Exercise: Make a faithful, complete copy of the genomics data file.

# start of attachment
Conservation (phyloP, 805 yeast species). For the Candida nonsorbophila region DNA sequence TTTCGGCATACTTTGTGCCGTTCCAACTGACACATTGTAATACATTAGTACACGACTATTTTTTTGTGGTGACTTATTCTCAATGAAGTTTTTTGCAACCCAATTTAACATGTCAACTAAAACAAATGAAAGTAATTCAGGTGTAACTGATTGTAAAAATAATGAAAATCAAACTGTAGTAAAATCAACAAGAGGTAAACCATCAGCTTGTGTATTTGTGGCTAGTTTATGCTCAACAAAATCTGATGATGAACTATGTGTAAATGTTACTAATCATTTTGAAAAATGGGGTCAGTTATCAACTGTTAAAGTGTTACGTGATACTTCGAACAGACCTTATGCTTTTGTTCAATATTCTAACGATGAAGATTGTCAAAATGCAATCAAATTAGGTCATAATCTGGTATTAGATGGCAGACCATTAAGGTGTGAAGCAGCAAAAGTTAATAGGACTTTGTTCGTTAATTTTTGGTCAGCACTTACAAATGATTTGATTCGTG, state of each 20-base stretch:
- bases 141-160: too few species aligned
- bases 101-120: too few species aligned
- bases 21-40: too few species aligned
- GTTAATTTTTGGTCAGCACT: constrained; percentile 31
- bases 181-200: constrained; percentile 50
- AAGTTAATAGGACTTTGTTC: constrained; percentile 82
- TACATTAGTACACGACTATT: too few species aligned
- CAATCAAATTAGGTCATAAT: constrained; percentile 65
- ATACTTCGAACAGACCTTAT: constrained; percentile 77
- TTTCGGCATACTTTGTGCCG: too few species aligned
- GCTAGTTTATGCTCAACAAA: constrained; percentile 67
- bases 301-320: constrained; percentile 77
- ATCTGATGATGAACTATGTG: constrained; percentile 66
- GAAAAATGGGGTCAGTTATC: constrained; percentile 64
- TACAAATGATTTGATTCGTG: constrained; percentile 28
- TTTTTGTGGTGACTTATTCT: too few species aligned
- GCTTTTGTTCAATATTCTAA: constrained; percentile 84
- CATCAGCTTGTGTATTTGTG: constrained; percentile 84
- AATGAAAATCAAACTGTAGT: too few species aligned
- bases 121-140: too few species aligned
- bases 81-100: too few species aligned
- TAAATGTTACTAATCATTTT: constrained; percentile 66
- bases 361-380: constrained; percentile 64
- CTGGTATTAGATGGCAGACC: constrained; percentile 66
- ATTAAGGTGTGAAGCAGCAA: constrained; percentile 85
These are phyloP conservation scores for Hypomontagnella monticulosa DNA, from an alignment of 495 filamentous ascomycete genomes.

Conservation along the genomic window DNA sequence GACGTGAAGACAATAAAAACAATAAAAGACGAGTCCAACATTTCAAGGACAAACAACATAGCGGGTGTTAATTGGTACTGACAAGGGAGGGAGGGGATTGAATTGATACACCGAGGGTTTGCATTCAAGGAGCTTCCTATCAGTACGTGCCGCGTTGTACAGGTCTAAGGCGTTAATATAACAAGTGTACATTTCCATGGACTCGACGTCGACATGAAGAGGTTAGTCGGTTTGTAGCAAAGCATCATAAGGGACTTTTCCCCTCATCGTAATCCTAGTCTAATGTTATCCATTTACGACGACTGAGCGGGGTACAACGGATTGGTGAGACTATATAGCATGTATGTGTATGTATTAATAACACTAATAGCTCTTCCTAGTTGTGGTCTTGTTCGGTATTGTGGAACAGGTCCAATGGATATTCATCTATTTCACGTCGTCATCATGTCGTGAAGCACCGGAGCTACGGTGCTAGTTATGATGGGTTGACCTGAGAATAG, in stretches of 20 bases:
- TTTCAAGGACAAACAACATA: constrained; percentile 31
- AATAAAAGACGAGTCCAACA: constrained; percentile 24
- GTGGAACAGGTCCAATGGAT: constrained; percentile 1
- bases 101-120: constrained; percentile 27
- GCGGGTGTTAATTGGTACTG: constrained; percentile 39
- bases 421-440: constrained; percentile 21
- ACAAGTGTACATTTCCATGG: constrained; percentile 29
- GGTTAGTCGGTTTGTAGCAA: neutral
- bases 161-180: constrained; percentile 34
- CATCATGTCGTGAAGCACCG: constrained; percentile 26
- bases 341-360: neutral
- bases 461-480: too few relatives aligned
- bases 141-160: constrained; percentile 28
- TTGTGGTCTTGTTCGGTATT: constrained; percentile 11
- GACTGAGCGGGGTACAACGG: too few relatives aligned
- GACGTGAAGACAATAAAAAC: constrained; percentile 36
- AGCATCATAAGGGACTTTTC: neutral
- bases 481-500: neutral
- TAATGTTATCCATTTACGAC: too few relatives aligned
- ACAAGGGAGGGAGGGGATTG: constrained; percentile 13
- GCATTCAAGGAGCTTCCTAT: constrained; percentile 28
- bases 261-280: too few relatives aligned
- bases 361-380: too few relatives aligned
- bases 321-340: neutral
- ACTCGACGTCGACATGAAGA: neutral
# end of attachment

Conservation (phyloP, 805 yeast species). For the Candida nonsorbophila region DNA sequence TTTCGGCATACTTTGTGCCGTTCCAACTGACACATTGTAATACATTAGTACACGACTATTTTTTTGTGGTGACTTATTCTCAATGAAGTTTTTTGCAACCCAATTTAACATGTCAACTAAAACAAATGAAAGTAATTCAGGTGTAACTGATTGTAAAAATAATGAAAATCAAACTGTAGTAAAATCAACAAGAGGTAAACCATCAGCTTGTGTATTTGTGGCTAGTTTATGCTCAACAAAATCTGATGATGAACTATGTGTAAATGTTACTAATCATTTTGAAAAATGGGGTCAGTTATCAACTGTTAAAGTGTTACGTGATACTTCGAACAGACCTTATGCTTTTGTTCAATATTCTAACGATGAAGATTGTCAAAATGCAATCAAATTAGGTCATAATCTGGTATTAGATGGCAGACCATTAAGGTGTGAAGCAGCAAAAGTTAATAGGACTTTGTTCGTTAATTTTTGGTCAGCACTTACAAATGATTTGATTCGTG, state of each 20-base stretch:
- bases 141-160: too few species aligned
- bases 101-120: too few species aligned
- bases 21-40: too few species aligned
- GTTAATTTTTGGTCAGCACT: constrained; percentile 31
- bases 181-200: constrained; percentile 50
- AAGTTAATAGGACTTTGTTC: constrained; percentile 82
- TACATTAGTACACGACTATT: too few species aligned
- CAATCAAATTAGGTCATAAT: constrained; percentile 65
- ATACTTCGAACAGACCTTAT: constrained; percentile 77
- TTTCGGCATACTTTGTGCCG: too few species aligned
- GCTAGTTTATGCTCAACAAA: constrained; percentile 67
- bases 301-320: constrained; percentile 77
- ATCTGATGATGAACTATGTG: constrained; percentile 66
- GAAAAATGGGGTCAGTTATC: constrained; percentile 64
- TACAAATGATTTGATTCGTG: constrained; percentile 28
- TTTTTGTGGTGACTTATTCT: too few species aligned
- GCTTTTGTTCAATATTCTAA: constrained; percentile 84
- CATCAGCTTGTGTATTTGTG: constrained; percentile 84
- AATGAAAATCAAACTGTAGT: too few species aligned
- bases 121-140: too few species aligned
- bases 81-100: too few species aligned
- TAAATGTTACTAATCATTTT: constrained; percentile 66
- bases 361-380: constrained; percentile 64
- CTGGTATTAGATGGCAGACC: constrained; percentile 66
- ATTAAGGTGTGAAGCAGCAA: constrained; percentile 85
These are phyloP conservation scores for Hypomontagnella monticulosa DNA, from an alignment of 495 filamentous ascomycete genomes.

Conservation along the genomic window DNA sequence GACGTGAAGACAATAAAAACAATAAAAGACGAGTCCAACATTTCAAGGACAAACAACATAGCGGGTGTTAATTGGTACTGACAAGGGAGGGAGGGGATTGAATTGATACACCGAGGGTTTGCATTCAAGGAGCTTCCTATCAGTACGTGCCGCGTTGTACAGGTCTAAGGCGTTAATATAACAAGTGTACATTTCCATGGACTCGACGTCGACATGAAGAGGTTAGTCGGTTTGTAGCAAAGCATCATAAGGGACTTTTCCCCTCATCGTAATCCTAGTCTAATGTTATCCATTTACGACGACTGAGCGGGGTACAACGGATTGGTGAGACTATATAGCATGTATGTGTATGTATTAATAACACTAATAGCTCTTCCTAGTTGTGGTCTTGTTCGGTATTGTGGAACAGGTCCAATGGATATTCATCTATTTCACGTCGTCATCATGTCGTGAAGCACCGGAGCTACGGTGCTAGTTATGATGGGTTGACCTGAGAATAG, in stretches of 20 bases:
- TTTCAAGGACAAACAACATA: constrained; percentile 31
- AATAAAAGACGAGTCCAACA: constrained; percentile 24
- GTGGAACAGGTCCAATGGAT: constrained; percentile 1
- bases 101-120: constrained; percentile 27
- GCGGGTGTTAATTGGTACTG: constrained; percentile 39
- bases 421-440: constrained; percentile 21
- ACAAGTGTACATTTCCATGG: constrained; percentile 29
- GGTTAGTCGGTTTGTAGCAA: neutral
- bases 161-180: constrained; percentile 34
- CATCATGTCGTGAAGCACCG: constrained; percentile 26
- bases 341-360: neutral
- bases 461-480: too few relatives aligned
- bases 141-160: constrained; percentile 28
- TTGTGGTCTTGTTCGGTATT: constrained; percentile 11
- GACTGAGCGGGGTACAACGG: too few relatives aligned
- GACGTGAAGACAATAAAAAC: constrained; percentile 36
- AGCATCATAAGGGACTTTTC: neutral
- bases 481-500: neutral
- TAATGTTATCCATTTACGAC: too few relatives aligned
- ACAAGGGAGGGAGGGGATTG: constrained; percentile 13
- GCATTCAAGGAGCTTCCTAT: constrained; percentile 28
- bases 261-280: too few relatives aligned
- bases 361-380: too few relatives aligned
- bases 321-340: neutral
- ACTCGACGTCGACATGAAGA: neutral